A lunar dome is a type of shield volcano that is found on the surface of the Earth's Moon. They are typically formed by highly viscous, possibly silica-rich lava, erupting from localized vents followed by relatively slow cooling. Lunar domes are wide, rounded, circular features with a gentle slope rising in elevation a few hundred meters to the midpoint. They are typically 8–12 km in diameter, but can be up to 20 km across. Some of the domes contain a small craterlet at the peak.
Some of the domes have been shown to consist of the same materials as the lunar maria. Thus they could be created by some mechanism that differs from the mare-forming flows. It is thought that these domes are formed from a smaller magma chamber that is closer to the surface than is the case for a mare. This results in a lower pressure, and so the lava flows more slowly. The magma wells up through a crack in the surface, but the flow eventually concentrates through one primary vent. This concentration can then result in a vent crater at the peak of the dome.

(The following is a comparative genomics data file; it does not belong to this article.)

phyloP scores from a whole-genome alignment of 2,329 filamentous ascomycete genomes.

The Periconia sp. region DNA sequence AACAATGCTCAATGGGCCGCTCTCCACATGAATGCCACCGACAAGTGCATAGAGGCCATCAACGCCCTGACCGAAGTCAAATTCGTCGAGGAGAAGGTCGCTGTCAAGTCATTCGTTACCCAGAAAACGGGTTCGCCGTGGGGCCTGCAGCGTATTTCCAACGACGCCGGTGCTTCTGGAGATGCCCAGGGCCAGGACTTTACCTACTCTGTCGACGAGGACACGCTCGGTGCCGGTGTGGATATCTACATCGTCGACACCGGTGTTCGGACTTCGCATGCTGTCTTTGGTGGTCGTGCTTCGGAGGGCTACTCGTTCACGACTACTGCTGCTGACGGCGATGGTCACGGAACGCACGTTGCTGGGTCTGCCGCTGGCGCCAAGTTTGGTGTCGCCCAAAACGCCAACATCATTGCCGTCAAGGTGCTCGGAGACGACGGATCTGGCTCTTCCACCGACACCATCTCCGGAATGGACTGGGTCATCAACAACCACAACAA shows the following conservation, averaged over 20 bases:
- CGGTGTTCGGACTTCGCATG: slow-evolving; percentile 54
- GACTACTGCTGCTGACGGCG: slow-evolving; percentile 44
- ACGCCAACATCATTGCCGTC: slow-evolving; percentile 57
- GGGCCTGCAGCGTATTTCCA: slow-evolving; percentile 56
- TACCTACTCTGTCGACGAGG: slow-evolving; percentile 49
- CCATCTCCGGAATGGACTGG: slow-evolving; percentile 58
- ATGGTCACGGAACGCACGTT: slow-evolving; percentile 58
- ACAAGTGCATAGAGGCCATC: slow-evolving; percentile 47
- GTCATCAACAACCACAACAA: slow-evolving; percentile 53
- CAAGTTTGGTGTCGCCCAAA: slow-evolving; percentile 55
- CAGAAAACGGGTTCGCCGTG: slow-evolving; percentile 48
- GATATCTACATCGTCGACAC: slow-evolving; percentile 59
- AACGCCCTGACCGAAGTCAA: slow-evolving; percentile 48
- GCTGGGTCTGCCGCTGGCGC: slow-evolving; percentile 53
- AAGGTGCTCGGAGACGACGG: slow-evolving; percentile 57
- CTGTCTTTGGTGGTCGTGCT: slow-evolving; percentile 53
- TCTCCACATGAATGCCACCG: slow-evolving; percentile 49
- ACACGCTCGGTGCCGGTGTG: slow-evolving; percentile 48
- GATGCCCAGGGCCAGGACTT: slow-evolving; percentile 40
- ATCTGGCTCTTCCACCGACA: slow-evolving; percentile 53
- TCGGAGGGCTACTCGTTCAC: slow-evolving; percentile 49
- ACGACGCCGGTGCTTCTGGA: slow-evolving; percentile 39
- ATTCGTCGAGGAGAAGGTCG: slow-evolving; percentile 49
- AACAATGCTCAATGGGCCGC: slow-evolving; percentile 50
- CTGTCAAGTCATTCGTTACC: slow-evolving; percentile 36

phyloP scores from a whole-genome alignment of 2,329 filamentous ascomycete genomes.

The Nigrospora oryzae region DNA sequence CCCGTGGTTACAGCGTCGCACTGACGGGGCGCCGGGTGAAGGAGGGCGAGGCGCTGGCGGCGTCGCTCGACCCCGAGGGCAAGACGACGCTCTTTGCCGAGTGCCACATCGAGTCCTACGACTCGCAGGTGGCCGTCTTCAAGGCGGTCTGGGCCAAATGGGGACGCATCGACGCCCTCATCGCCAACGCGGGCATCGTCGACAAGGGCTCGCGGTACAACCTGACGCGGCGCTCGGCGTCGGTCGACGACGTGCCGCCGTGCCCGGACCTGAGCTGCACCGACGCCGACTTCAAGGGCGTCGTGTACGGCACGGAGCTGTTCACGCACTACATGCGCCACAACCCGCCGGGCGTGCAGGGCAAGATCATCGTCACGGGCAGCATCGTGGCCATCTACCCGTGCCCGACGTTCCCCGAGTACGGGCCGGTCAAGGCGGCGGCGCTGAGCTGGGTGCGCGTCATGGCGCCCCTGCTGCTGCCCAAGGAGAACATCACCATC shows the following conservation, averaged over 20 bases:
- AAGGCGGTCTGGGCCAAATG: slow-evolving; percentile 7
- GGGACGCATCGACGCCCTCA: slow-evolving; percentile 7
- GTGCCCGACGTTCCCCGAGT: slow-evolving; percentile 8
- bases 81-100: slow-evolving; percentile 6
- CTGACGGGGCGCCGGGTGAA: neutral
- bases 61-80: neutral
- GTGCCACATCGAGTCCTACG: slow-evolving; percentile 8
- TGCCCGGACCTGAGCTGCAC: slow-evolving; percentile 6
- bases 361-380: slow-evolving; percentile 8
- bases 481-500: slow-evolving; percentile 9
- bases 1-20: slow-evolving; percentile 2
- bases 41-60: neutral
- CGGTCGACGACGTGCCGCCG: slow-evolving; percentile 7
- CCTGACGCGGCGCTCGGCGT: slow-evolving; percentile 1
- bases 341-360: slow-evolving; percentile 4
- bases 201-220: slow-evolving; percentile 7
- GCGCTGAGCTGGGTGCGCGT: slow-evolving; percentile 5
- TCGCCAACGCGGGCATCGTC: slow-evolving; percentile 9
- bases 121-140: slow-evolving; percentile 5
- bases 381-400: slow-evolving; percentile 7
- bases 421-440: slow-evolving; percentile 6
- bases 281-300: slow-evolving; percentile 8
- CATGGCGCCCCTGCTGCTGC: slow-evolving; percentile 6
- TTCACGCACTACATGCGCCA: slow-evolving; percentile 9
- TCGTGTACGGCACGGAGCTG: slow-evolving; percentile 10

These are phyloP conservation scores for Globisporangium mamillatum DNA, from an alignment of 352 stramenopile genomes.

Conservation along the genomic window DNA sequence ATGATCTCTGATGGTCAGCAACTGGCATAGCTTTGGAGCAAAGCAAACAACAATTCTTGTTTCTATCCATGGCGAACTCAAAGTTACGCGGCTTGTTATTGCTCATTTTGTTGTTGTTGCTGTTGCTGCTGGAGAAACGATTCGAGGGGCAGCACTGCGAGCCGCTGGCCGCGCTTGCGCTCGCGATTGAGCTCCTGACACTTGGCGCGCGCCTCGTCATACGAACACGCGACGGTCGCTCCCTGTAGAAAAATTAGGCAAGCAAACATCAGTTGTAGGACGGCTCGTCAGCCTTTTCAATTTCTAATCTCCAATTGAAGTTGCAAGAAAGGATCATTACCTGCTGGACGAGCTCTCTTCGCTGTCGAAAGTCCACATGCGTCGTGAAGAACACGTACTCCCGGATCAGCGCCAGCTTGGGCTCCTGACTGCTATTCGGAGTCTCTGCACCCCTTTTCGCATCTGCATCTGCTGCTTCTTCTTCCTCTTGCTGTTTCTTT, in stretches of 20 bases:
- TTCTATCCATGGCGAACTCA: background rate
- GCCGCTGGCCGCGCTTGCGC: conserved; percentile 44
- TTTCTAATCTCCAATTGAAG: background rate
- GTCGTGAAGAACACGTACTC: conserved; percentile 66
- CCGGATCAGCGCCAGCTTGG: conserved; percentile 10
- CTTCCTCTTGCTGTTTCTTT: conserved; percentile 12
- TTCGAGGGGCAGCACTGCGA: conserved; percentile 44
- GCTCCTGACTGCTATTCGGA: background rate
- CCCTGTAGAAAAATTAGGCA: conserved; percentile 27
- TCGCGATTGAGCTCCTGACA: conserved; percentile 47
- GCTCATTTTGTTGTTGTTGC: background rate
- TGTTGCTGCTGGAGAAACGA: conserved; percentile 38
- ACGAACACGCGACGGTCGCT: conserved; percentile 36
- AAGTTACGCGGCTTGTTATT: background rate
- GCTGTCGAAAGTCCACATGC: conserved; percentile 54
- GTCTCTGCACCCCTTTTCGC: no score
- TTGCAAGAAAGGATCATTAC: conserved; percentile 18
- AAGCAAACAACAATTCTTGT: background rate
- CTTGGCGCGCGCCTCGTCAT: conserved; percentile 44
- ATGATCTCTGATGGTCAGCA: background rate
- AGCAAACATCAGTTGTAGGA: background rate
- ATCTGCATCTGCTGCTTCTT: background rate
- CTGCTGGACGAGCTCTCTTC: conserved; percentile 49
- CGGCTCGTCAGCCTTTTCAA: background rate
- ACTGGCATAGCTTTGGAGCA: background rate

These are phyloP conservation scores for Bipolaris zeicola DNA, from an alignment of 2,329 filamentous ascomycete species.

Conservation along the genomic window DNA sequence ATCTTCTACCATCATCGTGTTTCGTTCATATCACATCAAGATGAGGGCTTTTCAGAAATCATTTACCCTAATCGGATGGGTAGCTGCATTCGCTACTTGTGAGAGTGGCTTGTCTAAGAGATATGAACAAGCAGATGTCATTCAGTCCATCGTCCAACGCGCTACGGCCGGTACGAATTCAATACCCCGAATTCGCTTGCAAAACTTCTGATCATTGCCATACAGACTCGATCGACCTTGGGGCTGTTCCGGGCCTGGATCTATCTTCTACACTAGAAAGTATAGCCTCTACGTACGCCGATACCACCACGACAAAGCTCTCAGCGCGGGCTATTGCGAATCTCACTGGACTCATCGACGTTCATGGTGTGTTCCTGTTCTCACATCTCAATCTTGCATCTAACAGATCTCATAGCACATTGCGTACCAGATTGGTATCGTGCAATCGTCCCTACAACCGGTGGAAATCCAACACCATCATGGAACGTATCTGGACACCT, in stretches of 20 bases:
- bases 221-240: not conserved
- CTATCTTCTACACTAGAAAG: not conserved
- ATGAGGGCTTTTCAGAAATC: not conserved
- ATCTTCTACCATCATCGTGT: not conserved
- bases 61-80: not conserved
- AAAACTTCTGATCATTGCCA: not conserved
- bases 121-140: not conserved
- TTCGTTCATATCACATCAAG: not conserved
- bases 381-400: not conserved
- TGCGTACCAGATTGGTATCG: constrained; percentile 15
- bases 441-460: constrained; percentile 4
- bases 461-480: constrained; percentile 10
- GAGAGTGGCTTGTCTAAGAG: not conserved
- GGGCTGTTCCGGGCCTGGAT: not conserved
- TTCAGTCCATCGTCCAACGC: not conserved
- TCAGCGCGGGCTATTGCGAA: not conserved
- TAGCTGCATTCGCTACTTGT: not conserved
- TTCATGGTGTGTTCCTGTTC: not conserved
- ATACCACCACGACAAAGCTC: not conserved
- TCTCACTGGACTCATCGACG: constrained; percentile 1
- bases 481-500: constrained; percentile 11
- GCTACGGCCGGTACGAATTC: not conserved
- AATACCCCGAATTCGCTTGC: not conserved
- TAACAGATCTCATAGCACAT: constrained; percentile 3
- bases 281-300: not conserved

There are concentrations of lunar domes near the craters Hortensius, Marius and T. Mayer, and across the top of Mons Rümker. Solitary lunar domes are also found on the near side, including Kies Pi (π), Milichius Pi (π), Mons Gruithuisen Gamma (γ) and Delta (δ), and a dome near the craters Gambart C, Beer and Capuanus. Omega Cauchy (ω) and Tau Cauchy (τ) form a pair of domes near the crater Cauchy. Likewise near Arago are the domes Arago Alpha (α) and Arago Beta (β).
- Lionel Wilson and James W. Head, "Lunar Gruithuisen and Mairan domes: Rheology and mode of emplacement", Journal of Geophysical Research, vol. 108, 2003.
- Lena, R., Wöhler, C., Phillips, J., Chiocchetta, M.T., "Lunar Domes:Properties and Formation Processes", "Springer Praxis Books", 2013, "".